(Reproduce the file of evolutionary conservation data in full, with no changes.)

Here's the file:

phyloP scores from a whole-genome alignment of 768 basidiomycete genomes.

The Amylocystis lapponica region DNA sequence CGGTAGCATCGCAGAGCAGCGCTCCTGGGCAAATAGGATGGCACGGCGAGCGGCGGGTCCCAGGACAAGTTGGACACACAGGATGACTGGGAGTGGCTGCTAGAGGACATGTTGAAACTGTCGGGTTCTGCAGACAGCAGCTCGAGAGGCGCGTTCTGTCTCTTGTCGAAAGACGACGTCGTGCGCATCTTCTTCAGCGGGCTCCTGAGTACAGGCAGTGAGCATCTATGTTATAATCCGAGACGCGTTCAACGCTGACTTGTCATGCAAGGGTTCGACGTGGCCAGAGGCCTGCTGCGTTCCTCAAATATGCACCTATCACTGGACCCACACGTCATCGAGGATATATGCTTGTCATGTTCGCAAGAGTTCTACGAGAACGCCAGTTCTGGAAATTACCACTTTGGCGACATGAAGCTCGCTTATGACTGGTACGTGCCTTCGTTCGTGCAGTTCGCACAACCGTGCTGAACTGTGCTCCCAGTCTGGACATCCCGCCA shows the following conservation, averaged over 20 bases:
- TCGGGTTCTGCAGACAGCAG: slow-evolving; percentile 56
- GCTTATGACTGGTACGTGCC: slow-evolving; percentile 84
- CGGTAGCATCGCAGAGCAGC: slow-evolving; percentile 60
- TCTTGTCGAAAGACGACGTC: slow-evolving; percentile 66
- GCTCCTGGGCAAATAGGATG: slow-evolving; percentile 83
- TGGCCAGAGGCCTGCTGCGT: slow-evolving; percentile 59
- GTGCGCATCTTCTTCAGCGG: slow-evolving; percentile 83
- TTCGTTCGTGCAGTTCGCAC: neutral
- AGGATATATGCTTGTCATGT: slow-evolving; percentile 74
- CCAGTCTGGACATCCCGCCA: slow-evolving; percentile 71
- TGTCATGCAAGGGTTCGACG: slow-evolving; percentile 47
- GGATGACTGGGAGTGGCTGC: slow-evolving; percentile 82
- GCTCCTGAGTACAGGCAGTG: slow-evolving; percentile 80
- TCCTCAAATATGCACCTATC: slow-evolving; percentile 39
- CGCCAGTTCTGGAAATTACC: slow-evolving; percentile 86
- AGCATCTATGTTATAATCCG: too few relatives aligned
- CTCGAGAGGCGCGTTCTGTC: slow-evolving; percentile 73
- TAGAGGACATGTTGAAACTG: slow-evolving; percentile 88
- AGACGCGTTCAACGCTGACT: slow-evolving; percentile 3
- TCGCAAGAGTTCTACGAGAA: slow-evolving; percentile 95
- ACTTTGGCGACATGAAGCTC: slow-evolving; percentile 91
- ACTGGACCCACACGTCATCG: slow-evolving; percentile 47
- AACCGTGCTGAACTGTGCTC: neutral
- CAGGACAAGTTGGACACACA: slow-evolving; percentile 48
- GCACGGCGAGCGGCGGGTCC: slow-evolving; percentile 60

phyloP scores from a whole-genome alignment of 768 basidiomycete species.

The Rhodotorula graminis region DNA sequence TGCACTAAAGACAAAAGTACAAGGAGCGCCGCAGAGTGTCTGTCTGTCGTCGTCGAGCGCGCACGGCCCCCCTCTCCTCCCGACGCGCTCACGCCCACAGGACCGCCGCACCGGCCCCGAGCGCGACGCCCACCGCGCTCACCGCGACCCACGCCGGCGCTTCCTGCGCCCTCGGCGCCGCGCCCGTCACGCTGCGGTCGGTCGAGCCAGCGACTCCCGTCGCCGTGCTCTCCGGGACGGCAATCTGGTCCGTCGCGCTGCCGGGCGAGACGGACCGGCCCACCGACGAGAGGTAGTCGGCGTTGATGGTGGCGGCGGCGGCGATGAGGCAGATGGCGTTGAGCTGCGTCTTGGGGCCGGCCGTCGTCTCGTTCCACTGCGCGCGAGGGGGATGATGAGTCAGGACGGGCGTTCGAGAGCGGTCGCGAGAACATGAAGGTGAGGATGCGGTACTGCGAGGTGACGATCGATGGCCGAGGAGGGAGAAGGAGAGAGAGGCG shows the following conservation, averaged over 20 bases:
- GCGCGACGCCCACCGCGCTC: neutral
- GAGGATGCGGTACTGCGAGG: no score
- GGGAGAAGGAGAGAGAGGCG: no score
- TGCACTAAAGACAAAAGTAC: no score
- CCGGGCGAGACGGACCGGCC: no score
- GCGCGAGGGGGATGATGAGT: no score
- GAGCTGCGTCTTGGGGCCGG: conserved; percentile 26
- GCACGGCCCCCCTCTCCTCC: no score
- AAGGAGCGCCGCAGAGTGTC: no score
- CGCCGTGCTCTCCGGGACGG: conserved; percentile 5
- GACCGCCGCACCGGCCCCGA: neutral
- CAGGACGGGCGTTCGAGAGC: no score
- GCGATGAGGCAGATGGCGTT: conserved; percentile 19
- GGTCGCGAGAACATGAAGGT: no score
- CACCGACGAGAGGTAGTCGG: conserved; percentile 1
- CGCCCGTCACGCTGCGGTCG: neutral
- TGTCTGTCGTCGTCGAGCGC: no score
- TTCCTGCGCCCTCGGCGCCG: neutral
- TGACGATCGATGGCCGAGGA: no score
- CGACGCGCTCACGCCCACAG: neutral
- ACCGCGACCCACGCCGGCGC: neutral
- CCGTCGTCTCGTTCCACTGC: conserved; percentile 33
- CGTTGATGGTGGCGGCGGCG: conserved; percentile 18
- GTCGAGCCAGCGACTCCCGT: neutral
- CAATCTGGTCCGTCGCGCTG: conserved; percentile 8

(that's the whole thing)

phyloP scores from a whole-genome alignment of 768 basidiomycete genomes.

The Amylocystis lapponica region DNA sequence CGGTAGCATCGCAGAGCAGCGCTCCTGGGCAAATAGGATGGCACGGCGAGCGGCGGGTCCCAGGACAAGTTGGACACACAGGATGACTGGGAGTGGCTGCTAGAGGACATGTTGAAACTGTCGGGTTCTGCAGACAGCAGCTCGAGAGGCGCGTTCTGTCTCTTGTCGAAAGACGACGTCGTGCGCATCTTCTTCAGCGGGCTCCTGAGTACAGGCAGTGAGCATCTATGTTATAATCCGAGACGCGTTCAACGCTGACTTGTCATGCAAGGGTTCGACGTGGCCAGAGGCCTGCTGCGTTCCTCAAATATGCACCTATCACTGGACCCACACGTCATCGAGGATATATGCTTGTCATGTTCGCAAGAGTTCTACGAGAACGCCAGTTCTGGAAATTACCACTTTGGCGACATGAAGCTCGCTTATGACTGGTACGTGCCTTCGTTCGTGCAGTTCGCACAACCGTGCTGAACTGTGCTCCCAGTCTGGACATCCCGCCA shows the following conservation, averaged over 20 bases:
- TCGGGTTCTGCAGACAGCAG: slow-evolving; percentile 56
- GCTTATGACTGGTACGTGCC: slow-evolving; percentile 84
- CGGTAGCATCGCAGAGCAGC: slow-evolving; percentile 60
- TCTTGTCGAAAGACGACGTC: slow-evolving; percentile 66
- GCTCCTGGGCAAATAGGATG: slow-evolving; percentile 83
- TGGCCAGAGGCCTGCTGCGT: slow-evolving; percentile 59
- GTGCGCATCTTCTTCAGCGG: slow-evolving; percentile 83
- TTCGTTCGTGCAGTTCGCAC: neutral
- AGGATATATGCTTGTCATGT: slow-evolving; percentile 74
- CCAGTCTGGACATCCCGCCA: slow-evolving; percentile 71
- TGTCATGCAAGGGTTCGACG: slow-evolving; percentile 47
- GGATGACTGGGAGTGGCTGC: slow-evolving; percentile 82
- GCTCCTGAGTACAGGCAGTG: slow-evolving; percentile 80
- TCCTCAAATATGCACCTATC: slow-evolving; percentile 39
- CGCCAGTTCTGGAAATTACC: slow-evolving; percentile 86
- AGCATCTATGTTATAATCCG: too few relatives aligned
- CTCGAGAGGCGCGTTCTGTC: slow-evolving; percentile 73
- TAGAGGACATGTTGAAACTG: slow-evolving; percentile 88
- AGACGCGTTCAACGCTGACT: slow-evolving; percentile 3
- TCGCAAGAGTTCTACGAGAA: slow-evolving; percentile 95
- ACTTTGGCGACATGAAGCTC: slow-evolving; percentile 91
- ACTGGACCCACACGTCATCG: slow-evolving; percentile 47
- AACCGTGCTGAACTGTGCTC: neutral
- CAGGACAAGTTGGACACACA: slow-evolving; percentile 48
- GCACGGCGAGCGGCGGGTCC: slow-evolving; percentile 60

phyloP scores from a whole-genome alignment of 768 basidiomycete species.

The Rhodotorula graminis region DNA sequence TGCACTAAAGACAAAAGTACAAGGAGCGCCGCAGAGTGTCTGTCTGTCGTCGTCGAGCGCGCACGGCCCCCCTCTCCTCCCGACGCGCTCACGCCCACAGGACCGCCGCACCGGCCCCGAGCGCGACGCCCACCGCGCTCACCGCGACCCACGCCGGCGCTTCCTGCGCCCTCGGCGCCGCGCCCGTCACGCTGCGGTCGGTCGAGCCAGCGACTCCCGTCGCCGTGCTCTCCGGGACGGCAATCTGGTCCGTCGCGCTGCCGGGCGAGACGGACCGGCCCACCGACGAGAGGTAGTCGGCGTTGATGGTGGCGGCGGCGGCGATGAGGCAGATGGCGTTGAGCTGCGTCTTGGGGCCGGCCGTCGTCTCGTTCCACTGCGCGCGAGGGGGATGATGAGTCAGGACGGGCGTTCGAGAGCGGTCGCGAGAACATGAAGGTGAGGATGCGGTACTGCGAGGTGACGATCGATGGCCGAGGAGGGAGAAGGAGAGAGAGGCG shows the following conservation, averaged over 20 bases:
- GCGCGACGCCCACCGCGCTC: neutral
- GAGGATGCGGTACTGCGAGG: no score
- GGGAGAAGGAGAGAGAGGCG: no score
- TGCACTAAAGACAAAAGTAC: no score
- CCGGGCGAGACGGACCGGCC: no score
- GCGCGAGGGGGATGATGAGT: no score
- GAGCTGCGTCTTGGGGCCGG: conserved; percentile 26
- GCACGGCCCCCCTCTCCTCC: no score
- AAGGAGCGCCGCAGAGTGTC: no score
- CGCCGTGCTCTCCGGGACGG: conserved; percentile 5
- GACCGCCGCACCGGCCCCGA: neutral
- CAGGACGGGCGTTCGAGAGC: no score
- GCGATGAGGCAGATGGCGTT: conserved; percentile 19
- GGTCGCGAGAACATGAAGGT: no score
- CACCGACGAGAGGTAGTCGG: conserved; percentile 1
- CGCCCGTCACGCTGCGGTCG: neutral
- TGTCTGTCGTCGTCGAGCGC: no score
- TTCCTGCGCCCTCGGCGCCG: neutral
- TGACGATCGATGGCCGAGGA: no score
- CGACGCGCTCACGCCCACAG: neutral
- ACCGCGACCCACGCCGGCGC: neutral
- CCGTCGTCTCGTTCCACTGC: conserved; percentile 33
- CGTTGATGGTGGCGGCGGCG: conserved; percentile 18
- GTCGAGCCAGCGACTCCCGT: neutral
- CAATCTGGTCCGTCGCGCTG: conserved; percentile 8